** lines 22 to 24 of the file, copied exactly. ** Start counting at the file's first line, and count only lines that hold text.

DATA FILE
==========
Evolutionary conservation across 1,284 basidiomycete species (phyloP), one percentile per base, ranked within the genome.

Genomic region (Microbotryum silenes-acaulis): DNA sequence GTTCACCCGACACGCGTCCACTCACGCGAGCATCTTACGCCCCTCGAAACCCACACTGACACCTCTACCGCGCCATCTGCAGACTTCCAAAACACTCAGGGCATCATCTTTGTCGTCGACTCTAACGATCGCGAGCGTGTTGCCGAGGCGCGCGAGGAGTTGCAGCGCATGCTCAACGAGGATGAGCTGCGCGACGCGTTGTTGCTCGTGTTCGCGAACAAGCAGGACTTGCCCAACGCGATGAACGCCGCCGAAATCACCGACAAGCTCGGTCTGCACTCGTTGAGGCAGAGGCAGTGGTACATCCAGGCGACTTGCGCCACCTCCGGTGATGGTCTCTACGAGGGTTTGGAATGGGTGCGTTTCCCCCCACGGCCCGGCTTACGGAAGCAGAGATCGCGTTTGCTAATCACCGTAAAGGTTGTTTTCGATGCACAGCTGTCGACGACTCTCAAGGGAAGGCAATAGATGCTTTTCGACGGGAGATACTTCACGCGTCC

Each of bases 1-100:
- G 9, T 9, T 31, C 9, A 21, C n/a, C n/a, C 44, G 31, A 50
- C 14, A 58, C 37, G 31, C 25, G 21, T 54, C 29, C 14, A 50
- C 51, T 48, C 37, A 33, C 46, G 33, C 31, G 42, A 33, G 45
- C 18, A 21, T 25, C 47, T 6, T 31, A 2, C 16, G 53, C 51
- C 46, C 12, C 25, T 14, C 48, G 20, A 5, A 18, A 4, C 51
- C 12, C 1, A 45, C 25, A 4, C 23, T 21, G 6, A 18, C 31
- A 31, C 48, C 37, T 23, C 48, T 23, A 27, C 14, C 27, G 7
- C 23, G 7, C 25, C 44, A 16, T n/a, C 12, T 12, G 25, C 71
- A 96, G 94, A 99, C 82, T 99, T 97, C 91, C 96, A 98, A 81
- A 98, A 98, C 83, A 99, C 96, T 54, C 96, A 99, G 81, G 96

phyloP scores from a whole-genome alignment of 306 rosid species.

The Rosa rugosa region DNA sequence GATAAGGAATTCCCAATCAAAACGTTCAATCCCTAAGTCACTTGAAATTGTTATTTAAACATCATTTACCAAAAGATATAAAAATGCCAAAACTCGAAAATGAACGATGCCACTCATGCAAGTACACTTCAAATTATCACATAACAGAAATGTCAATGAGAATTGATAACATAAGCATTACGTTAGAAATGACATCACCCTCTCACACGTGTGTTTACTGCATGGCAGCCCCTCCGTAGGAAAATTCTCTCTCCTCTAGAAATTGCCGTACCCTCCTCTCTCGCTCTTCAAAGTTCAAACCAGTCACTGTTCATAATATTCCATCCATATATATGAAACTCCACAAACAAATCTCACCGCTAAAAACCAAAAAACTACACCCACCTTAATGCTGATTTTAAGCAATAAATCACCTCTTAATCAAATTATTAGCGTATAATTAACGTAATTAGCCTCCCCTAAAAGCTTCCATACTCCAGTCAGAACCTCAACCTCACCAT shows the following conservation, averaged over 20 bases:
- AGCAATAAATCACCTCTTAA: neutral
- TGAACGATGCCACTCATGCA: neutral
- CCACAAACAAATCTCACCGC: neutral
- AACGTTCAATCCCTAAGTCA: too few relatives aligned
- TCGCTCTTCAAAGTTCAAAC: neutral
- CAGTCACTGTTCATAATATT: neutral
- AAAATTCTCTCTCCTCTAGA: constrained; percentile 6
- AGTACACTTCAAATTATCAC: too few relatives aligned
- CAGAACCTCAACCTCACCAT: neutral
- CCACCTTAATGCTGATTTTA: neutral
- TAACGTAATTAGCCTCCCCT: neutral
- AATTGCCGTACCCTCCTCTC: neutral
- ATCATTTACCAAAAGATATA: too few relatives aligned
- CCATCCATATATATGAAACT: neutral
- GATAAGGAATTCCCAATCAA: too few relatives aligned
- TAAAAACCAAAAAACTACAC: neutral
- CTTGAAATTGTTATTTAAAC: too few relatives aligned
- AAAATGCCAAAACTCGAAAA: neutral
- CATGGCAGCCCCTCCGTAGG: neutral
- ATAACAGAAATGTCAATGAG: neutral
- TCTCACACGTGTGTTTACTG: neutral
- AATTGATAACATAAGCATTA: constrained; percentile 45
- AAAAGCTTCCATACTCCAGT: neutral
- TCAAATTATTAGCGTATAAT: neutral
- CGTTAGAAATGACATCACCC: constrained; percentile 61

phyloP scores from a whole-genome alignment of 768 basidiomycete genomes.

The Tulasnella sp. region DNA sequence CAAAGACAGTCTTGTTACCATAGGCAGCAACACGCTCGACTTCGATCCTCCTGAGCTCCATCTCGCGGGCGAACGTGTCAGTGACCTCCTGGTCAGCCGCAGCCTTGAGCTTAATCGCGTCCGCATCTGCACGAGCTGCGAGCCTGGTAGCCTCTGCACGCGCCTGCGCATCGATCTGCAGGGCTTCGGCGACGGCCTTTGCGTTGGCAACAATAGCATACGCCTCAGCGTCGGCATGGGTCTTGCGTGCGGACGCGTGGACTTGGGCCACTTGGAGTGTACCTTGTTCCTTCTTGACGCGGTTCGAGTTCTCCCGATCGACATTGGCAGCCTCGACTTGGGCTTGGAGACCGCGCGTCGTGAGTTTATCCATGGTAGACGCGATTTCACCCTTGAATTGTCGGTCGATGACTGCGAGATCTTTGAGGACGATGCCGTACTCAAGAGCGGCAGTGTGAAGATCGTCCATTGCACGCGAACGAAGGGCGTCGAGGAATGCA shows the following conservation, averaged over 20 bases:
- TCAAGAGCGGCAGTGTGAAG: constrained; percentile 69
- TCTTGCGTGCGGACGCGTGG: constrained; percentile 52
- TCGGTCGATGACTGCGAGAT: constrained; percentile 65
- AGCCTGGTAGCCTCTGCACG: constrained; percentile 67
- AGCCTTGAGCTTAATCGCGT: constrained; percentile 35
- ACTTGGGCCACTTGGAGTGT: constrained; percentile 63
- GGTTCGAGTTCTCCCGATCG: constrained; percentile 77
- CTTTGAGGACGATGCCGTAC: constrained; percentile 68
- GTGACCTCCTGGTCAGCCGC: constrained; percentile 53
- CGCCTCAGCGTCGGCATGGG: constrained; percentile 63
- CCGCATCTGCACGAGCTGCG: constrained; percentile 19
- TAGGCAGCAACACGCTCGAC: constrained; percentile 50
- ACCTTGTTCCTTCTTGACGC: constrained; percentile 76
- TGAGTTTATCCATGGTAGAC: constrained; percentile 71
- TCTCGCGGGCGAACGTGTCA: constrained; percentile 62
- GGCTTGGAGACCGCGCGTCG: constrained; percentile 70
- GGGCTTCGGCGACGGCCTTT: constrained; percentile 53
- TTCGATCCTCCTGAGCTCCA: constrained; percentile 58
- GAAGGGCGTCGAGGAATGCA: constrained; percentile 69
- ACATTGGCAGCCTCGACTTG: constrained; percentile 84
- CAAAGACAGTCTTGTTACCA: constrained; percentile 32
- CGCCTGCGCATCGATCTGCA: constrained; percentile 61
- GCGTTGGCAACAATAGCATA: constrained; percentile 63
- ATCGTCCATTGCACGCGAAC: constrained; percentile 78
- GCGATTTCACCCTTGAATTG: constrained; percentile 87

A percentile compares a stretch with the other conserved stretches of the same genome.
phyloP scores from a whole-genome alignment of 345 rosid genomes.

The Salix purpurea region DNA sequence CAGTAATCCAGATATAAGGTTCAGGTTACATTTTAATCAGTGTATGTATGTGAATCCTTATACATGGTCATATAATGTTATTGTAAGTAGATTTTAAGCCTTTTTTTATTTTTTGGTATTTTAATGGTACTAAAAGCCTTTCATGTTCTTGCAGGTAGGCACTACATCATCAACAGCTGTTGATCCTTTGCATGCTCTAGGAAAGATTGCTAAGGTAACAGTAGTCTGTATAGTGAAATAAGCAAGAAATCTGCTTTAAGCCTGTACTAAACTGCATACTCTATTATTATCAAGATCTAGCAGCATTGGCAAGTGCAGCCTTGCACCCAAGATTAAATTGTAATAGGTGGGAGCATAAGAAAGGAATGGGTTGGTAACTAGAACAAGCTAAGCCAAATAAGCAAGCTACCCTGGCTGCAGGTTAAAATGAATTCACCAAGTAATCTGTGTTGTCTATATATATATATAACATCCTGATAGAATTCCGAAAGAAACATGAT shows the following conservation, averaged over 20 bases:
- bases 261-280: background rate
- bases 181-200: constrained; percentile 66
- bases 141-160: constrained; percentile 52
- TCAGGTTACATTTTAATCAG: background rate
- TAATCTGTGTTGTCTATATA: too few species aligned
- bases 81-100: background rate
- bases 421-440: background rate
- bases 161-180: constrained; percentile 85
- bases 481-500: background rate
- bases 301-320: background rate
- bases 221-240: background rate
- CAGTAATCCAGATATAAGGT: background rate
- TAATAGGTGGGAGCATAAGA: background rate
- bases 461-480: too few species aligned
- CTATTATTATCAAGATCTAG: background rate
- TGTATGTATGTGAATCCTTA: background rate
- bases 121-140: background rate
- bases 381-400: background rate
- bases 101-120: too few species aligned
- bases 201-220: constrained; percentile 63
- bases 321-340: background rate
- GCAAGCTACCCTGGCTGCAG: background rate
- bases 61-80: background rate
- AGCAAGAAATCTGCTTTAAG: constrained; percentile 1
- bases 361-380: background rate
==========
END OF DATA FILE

- AAAATTCTCTCTCCTCTAGA: constrained; percentile 6
- AGTACACTTCAAATTATCAC: too few relatives aligned
- CAGAACCTCAACCTCACCAT: neutral